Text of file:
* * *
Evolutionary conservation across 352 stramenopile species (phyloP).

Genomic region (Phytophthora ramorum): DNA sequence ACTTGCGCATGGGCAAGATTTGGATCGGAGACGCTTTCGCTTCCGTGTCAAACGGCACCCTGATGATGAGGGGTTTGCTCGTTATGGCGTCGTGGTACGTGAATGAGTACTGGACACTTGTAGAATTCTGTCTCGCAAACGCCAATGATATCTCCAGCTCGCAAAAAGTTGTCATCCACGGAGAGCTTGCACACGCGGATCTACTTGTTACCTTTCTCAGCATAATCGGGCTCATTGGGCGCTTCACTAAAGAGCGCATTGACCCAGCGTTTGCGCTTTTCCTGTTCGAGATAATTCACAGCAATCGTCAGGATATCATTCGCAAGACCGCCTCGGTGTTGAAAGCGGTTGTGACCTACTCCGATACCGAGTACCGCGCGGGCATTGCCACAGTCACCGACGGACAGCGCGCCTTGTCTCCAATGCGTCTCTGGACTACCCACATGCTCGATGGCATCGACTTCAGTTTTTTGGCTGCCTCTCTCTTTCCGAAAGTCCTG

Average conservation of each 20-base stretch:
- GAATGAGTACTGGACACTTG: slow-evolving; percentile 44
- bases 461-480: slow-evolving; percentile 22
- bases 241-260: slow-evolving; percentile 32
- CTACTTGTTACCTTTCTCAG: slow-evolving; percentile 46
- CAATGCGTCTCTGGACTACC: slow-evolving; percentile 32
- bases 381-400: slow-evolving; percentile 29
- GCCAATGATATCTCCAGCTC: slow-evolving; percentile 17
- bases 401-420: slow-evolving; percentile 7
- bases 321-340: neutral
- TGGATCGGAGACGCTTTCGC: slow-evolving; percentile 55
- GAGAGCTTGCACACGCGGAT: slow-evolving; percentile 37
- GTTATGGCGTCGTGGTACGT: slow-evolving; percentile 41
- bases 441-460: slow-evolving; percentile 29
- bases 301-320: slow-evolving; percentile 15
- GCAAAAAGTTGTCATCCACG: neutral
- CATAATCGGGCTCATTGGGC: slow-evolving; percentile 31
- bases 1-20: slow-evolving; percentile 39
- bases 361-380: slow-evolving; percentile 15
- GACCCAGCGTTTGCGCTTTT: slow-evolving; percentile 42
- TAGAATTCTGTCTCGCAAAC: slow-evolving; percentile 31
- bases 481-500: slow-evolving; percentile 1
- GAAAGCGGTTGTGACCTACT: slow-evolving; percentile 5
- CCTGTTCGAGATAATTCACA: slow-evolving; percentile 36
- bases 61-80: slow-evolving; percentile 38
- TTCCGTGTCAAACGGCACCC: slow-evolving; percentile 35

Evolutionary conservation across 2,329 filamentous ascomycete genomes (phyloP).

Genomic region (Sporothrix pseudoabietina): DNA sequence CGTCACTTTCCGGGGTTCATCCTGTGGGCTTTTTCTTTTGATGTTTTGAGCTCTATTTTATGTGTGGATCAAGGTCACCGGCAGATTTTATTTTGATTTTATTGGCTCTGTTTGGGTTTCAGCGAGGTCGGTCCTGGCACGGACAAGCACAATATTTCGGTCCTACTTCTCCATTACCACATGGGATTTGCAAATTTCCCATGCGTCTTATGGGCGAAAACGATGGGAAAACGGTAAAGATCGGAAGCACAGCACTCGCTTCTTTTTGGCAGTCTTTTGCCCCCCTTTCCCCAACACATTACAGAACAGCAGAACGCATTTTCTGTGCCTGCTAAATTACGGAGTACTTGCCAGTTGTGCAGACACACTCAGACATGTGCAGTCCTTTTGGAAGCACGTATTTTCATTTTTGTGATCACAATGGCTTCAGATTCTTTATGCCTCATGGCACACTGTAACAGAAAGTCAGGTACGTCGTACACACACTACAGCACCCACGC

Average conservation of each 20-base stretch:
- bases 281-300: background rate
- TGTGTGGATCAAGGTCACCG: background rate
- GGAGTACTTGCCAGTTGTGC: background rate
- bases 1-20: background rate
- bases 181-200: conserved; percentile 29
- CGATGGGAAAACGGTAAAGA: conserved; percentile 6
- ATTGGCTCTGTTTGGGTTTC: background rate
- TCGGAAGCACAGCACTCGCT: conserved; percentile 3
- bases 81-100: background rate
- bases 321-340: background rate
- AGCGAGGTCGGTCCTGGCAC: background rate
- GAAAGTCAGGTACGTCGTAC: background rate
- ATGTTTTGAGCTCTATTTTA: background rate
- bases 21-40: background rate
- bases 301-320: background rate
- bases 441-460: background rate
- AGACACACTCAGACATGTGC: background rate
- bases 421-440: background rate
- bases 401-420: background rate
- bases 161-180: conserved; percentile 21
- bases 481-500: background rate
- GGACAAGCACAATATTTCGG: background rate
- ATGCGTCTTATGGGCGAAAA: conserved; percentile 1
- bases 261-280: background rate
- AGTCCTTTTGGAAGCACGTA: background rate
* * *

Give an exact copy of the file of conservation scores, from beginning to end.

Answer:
Evolutionary conservation across 352 stramenopile species (phyloP).

Genomic region (Phytophthora ramorum): DNA sequence ACTTGCGCATGGGCAAGATTTGGATCGGAGACGCTTTCGCTTCCGTGTCAAACGGCACCCTGATGATGAGGGGTTTGCTCGTTATGGCGTCGTGGTACGTGAATGAGTACTGGACACTTGTAGAATTCTGTCTCGCAAACGCCAATGATATCTCCAGCTCGCAAAAAGTTGTCATCCACGGAGAGCTTGCACACGCGGATCTACTTGTTACCTTTCTCAGCATAATCGGGCTCATTGGGCGCTTCACTAAAGAGCGCATTGACCCAGCGTTTGCGCTTTTCCTGTTCGAGATAATTCACAGCAATCGTCAGGATATCATTCGCAAGACCGCCTCGGTGTTGAAAGCGGTTGTGACCTACTCCGATACCGAGTACCGCGCGGGCATTGCCACAGTCACCGACGGACAGCGCGCCTTGTCTCCAATGCGTCTCTGGACTACCCACATGCTCGATGGCATCGACTTCAGTTTTTTGGCTGCCTCTCTCTTTCCGAAAGTCCTG

Average conservation of each 20-base stretch:
- GAATGAGTACTGGACACTTG: slow-evolving; percentile 44
- bases 461-480: slow-evolving; percentile 22
- bases 241-260: slow-evolving; percentile 32
- CTACTTGTTACCTTTCTCAG: slow-evolving; percentile 46
- CAATGCGTCTCTGGACTACC: slow-evolving; percentile 32
- bases 381-400: slow-evolving; percentile 29
- GCCAATGATATCTCCAGCTC: slow-evolving; percentile 17
- bases 401-420: slow-evolving; percentile 7
- bases 321-340: neutral
- TGGATCGGAGACGCTTTCGC: slow-evolving; percentile 55
- GAGAGCTTGCACACGCGGAT: slow-evolving; percentile 37
- GTTATGGCGTCGTGGTACGT: slow-evolving; percentile 41
- bases 441-460: slow-evolving; percentile 29
- bases 301-320: slow-evolving; percentile 15
- GCAAAAAGTTGTCATCCACG: neutral
- CATAATCGGGCTCATTGGGC: slow-evolving; percentile 31
- bases 1-20: slow-evolving; percentile 39
- bases 361-380: slow-evolving; percentile 15
- GACCCAGCGTTTGCGCTTTT: slow-evolving; percentile 42
- TAGAATTCTGTCTCGCAAAC: slow-evolving; percentile 31
- bases 481-500: slow-evolving; percentile 1
- GAAAGCGGTTGTGACCTACT: slow-evolving; percentile 5
- CCTGTTCGAGATAATTCACA: slow-evolving; percentile 36
- bases 61-80: slow-evolving; percentile 38
- TTCCGTGTCAAACGGCACCC: slow-evolving; percentile 35

Evolutionary conservation across 2,329 filamentous ascomycete genomes (phyloP).

Genomic region (Sporothrix pseudoabietina): DNA sequence CGTCACTTTCCGGGGTTCATCCTGTGGGCTTTTTCTTTTGATGTTTTGAGCTCTATTTTATGTGTGGATCAAGGTCACCGGCAGATTTTATTTTGATTTTATTGGCTCTGTTTGGGTTTCAGCGAGGTCGGTCCTGGCACGGACAAGCACAATATTTCGGTCCTACTTCTCCATTACCACATGGGATTTGCAAATTTCCCATGCGTCTTATGGGCGAAAACGATGGGAAAACGGTAAAGATCGGAAGCACAGCACTCGCTTCTTTTTGGCAGTCTTTTGCCCCCCTTTCCCCAACACATTACAGAACAGCAGAACGCATTTTCTGTGCCTGCTAAATTACGGAGTACTTGCCAGTTGTGCAGACACACTCAGACATGTGCAGTCCTTTTGGAAGCACGTATTTTCATTTTTGTGATCACAATGGCTTCAGATTCTTTATGCCTCATGGCACACTGTAACAGAAAGTCAGGTACGTCGTACACACACTACAGCACCCACGC

Average conservation of each 20-base stretch:
- bases 281-300: background rate
- TGTGTGGATCAAGGTCACCG: background rate
- GGAGTACTTGCCAGTTGTGC: background rate
- bases 1-20: background rate
- bases 181-200: conserved; percentile 29
- CGATGGGAAAACGGTAAAGA: conserved; percentile 6
- ATTGGCTCTGTTTGGGTTTC: background rate
- TCGGAAGCACAGCACTCGCT: conserved; percentile 3
- bases 81-100: background rate
- bases 321-340: background rate
- AGCGAGGTCGGTCCTGGCAC: background rate
- GAAAGTCAGGTACGTCGTAC: background rate
- ATGTTTTGAGCTCTATTTTA: background rate
- bases 21-40: background rate
- bases 301-320: background rate
- bases 441-460: background rate
- AGACACACTCAGACATGTGC: background rate
- bases 421-440: background rate
- bases 401-420: background rate
- bases 161-180: conserved; percentile 21
- bases 481-500: background rate
- GGACAAGCACAATATTTCGG: background rate
- ATGCGTCTTATGGGCGAAAA: conserved; percentile 1
- bases 261-280: background rate
- AGTCCTTTTGGAAGCACGTA: background rate